February 29, 2020 is a leap year day. We show how Volkswagen Group revolutionized the automatic transmission with the DSG dual-clutch transmission and and how to change gear on the e-drive.
Since combustion engines have been used for vehicle propulsion, they have required transmissions. Why? Without them, driving would simply not be possible. As part of the drive train, the transmission sits directly on the engine and converts the engine speed and the torque. This drives the wheels.
By changing gears, the driver ensures that the number of revolutions (RPM) remains low, the engine is protected, and fuel consumption is reduced. When changing gears, the interaction of different gears inside the transmission changes. The different gear ratios ensure that the power from the engine is transferred to the drive shaft and via the differential to the wheels in the best possible way.
The power from the engine is thus converted by the transmission in such a way that it is adapted to the respective driving situation. In a vehicle with a manual gearbox, the clutch pedal is used to release the connection between the engine and the gearbox so that the driver can change gears. In an automatic transmission, this happens fully automatically without the need to operate a clutch pedal. Either way, the transmission enables efficient driving.
Kassel component plant is the most important production site for gearboxes
The Volkswagen Group Components plant in Kassel-Baunatal has always been the Group’s largest production site for gearboxes and one of the most important component suppliers to the vehicle manufacturing plants. Since the plant was founded in 1958, more than 130 million transmissions have left the production halls. The first transmissions produced in Kassel were the manual Beetle type 113 transmissions. Since May 1960, the transmission manufacturing department in Hall 1 has been producing individual parts such as transmission housings, the actual gears, drive shafts, clutch and synchronizer bodies, assembling them into complete transmissions and shipping them around the world for final assembly.
Since 1960, the so-called 113 transmission had a four-speed full-synchronization and a one-piece magnesium housing. The then manual transmission 113 for the Beetle was built in Kassel a total of 13.5 million times between 1960 and 1983. Even more frequently, the MQ250, available as a five- and six-speed transmission, rolled off the assembly line at the components plant in Kassel-Baunatal. Almost 14 million of these units, which were installed in models of the Volkswagen, SEAT, Audi, Volkswagen Commercial Vehicles and ŠKODA brands, were built here – one of Volkswagen’s most successful manual gearboxes. The letters in the name stand for manual, transverse installation and the input torque of 250 Newton meters.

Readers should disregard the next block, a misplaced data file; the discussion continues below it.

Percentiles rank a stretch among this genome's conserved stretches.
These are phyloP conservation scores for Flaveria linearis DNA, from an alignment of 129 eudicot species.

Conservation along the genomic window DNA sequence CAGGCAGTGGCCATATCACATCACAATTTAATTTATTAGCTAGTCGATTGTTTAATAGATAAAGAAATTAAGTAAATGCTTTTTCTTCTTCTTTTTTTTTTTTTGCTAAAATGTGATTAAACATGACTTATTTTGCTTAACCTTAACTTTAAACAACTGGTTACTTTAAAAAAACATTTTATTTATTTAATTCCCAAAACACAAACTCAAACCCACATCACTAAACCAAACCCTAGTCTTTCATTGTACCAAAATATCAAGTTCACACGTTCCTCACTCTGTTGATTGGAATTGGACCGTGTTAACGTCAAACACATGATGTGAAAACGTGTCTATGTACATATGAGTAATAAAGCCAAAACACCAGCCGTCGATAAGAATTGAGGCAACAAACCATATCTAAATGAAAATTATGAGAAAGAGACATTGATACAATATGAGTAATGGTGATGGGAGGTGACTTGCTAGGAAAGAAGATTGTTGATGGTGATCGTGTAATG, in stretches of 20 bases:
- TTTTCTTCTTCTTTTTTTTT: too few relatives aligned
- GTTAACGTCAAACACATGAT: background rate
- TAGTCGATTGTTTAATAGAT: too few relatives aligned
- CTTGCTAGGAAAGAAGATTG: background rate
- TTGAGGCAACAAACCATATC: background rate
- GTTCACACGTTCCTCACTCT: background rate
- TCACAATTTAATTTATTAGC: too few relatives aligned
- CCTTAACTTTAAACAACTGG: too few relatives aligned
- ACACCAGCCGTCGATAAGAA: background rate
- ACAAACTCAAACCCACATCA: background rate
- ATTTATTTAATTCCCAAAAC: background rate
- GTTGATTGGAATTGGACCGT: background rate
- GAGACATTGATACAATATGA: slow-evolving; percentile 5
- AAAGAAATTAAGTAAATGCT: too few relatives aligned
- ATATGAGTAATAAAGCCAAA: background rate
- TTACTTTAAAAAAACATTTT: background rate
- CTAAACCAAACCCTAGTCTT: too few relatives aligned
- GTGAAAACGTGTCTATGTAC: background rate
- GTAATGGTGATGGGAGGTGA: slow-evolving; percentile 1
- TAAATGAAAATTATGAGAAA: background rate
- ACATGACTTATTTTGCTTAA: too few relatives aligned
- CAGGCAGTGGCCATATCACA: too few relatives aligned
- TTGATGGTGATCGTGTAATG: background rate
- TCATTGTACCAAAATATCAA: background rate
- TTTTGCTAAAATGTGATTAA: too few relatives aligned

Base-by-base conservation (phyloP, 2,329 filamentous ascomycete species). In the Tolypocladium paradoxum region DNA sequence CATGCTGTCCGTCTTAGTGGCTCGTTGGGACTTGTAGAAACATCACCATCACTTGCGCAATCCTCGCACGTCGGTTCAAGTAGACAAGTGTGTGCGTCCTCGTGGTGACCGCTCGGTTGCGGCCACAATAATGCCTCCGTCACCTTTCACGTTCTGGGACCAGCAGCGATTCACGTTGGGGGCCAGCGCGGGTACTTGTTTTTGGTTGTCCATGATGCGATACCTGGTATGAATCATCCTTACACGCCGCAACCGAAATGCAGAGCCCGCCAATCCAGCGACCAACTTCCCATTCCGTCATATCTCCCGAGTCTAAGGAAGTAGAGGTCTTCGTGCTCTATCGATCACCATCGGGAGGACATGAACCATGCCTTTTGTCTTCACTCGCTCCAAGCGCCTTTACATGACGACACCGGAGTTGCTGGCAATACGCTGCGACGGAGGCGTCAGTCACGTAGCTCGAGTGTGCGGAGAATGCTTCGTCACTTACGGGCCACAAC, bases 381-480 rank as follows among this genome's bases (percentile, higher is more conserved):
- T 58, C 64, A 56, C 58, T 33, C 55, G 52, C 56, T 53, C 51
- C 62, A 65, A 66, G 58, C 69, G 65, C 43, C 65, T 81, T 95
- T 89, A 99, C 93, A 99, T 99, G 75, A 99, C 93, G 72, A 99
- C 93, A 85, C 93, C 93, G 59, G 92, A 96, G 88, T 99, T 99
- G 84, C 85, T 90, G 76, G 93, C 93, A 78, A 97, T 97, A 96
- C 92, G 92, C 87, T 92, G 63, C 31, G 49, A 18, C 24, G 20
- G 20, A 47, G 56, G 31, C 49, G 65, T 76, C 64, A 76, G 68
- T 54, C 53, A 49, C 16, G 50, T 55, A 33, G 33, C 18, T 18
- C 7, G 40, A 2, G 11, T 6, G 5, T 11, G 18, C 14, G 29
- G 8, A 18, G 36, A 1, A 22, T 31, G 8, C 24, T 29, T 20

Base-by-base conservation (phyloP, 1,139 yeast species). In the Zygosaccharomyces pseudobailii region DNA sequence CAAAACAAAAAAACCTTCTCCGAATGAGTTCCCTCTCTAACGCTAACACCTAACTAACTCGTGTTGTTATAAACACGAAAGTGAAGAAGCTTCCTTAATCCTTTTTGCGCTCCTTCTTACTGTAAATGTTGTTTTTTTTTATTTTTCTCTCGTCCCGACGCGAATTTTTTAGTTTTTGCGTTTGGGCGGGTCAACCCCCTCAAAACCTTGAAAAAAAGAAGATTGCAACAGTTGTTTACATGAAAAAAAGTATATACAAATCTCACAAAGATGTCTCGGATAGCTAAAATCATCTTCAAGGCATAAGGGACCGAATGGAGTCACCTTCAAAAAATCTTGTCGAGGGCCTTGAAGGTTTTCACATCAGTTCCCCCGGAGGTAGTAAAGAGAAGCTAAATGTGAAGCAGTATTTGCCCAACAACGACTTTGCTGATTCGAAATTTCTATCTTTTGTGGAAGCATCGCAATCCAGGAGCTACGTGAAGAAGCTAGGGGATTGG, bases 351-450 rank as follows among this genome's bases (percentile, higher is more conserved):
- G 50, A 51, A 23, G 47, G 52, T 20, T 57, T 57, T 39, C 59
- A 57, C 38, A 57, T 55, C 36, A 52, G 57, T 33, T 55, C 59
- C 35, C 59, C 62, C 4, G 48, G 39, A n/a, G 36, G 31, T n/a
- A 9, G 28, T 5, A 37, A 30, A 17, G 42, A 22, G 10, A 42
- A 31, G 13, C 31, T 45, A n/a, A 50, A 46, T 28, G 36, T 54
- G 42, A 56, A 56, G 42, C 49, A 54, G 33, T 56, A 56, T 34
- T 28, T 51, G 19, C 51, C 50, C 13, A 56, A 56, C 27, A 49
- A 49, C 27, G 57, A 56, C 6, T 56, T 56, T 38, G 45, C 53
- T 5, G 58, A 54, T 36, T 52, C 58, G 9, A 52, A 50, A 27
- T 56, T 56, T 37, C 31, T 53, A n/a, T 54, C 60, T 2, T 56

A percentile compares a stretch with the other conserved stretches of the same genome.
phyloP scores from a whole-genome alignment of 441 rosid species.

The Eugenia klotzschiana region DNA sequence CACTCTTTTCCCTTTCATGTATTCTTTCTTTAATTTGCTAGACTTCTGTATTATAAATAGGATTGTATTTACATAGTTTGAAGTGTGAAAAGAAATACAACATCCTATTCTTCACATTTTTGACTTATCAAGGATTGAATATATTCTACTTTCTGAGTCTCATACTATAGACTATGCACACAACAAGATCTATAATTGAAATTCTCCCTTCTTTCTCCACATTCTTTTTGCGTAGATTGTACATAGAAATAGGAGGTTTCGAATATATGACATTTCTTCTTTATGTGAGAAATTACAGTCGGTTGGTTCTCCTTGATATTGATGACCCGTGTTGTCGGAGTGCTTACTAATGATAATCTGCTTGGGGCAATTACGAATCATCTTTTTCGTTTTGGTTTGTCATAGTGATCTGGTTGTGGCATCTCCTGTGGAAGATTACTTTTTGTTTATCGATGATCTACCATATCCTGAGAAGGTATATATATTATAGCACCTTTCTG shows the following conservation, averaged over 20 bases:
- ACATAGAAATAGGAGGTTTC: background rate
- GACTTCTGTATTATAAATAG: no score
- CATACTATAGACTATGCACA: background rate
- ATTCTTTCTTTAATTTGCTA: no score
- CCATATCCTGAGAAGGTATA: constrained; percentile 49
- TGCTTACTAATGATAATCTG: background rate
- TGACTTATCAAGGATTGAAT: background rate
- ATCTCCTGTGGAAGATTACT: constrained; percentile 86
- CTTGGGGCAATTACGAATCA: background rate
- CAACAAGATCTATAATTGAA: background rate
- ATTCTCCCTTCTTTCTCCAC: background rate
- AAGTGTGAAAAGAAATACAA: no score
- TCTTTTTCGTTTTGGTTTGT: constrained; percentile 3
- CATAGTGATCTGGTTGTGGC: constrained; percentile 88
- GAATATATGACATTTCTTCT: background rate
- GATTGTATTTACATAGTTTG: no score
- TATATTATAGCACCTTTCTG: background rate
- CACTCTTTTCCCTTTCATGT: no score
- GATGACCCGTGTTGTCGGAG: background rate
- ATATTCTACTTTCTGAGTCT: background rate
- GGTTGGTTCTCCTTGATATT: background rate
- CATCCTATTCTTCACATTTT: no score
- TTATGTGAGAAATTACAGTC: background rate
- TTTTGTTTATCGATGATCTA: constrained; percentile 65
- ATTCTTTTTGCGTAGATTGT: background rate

The manual five- and six-speed manual transmission MQ200 is built at Volkswagen Group locations around the globe. Worldwide, 32 million units of this transmission type, which is installed in models of the Volkswagen, SEAT, ŠKODA and Audi brands, have already been produced. In 2018, the Czech components plant in Mlada Boleslav – the current main plant of the MQ200 – produced the seven millionth gearbox of this type alone, since transmission production started there in 2000.
With the MQ281, Volkswagen Group Components in El Prat (Spain) is producing a new, state-of-the-art manual transmission that has been used in Audi, SEAT, ŠKODA and Volkswagen models since 2019. More efficient than ever before, the MQ281 enables CO2 savings of up to five grams per kilometer, depending on the engine/transmission combination.
Volkswagen revolutionized automobile construction in 2003 with the presentation of the first dual-clutch transmission DSG to be produced in large series. It is true that automatic transmissions, especially the automatic torque converter transmission, were already available. But with the DSG, for the first time an automatic transmission in mass production was more fuel-efficient than a manual transmission.
Europe and the USA in particular were two completely different transmission worlds in the period before 2003. While on the old continent only 14 percent of cars (mostly upper-class models) had an automatic transmission, in America it was already 88 percent. This changed with triumphant march of the DSG, particularly in the segments from the Polo to the Golf. Because the efficiency of the DSG was significantly better than that of the torque converter automatic. In addition, the new automatic transmissions were now no longer inferior in terms of fuel consumption and sporty driving style. The DSG gradually gained acceptance from the mid-2000s onwards. It shifted faster than any driver, drove in a sporty manner and saved fuel.
In 2003, more than 90 percent of all Golf models rolling off the production line came mated to a manual transmission. Today, significantly more people drive vehicles with automatic transmissions. Worldwide, more than 26 million buyers of a model from the Volkswagen Group have already opted for the automatic method of driving using a dual clutch transmission. The numbers show how popular the DSG is: At the Volkswagen brand, more than half of all Volkswagen Golf models are now delivered with DSG.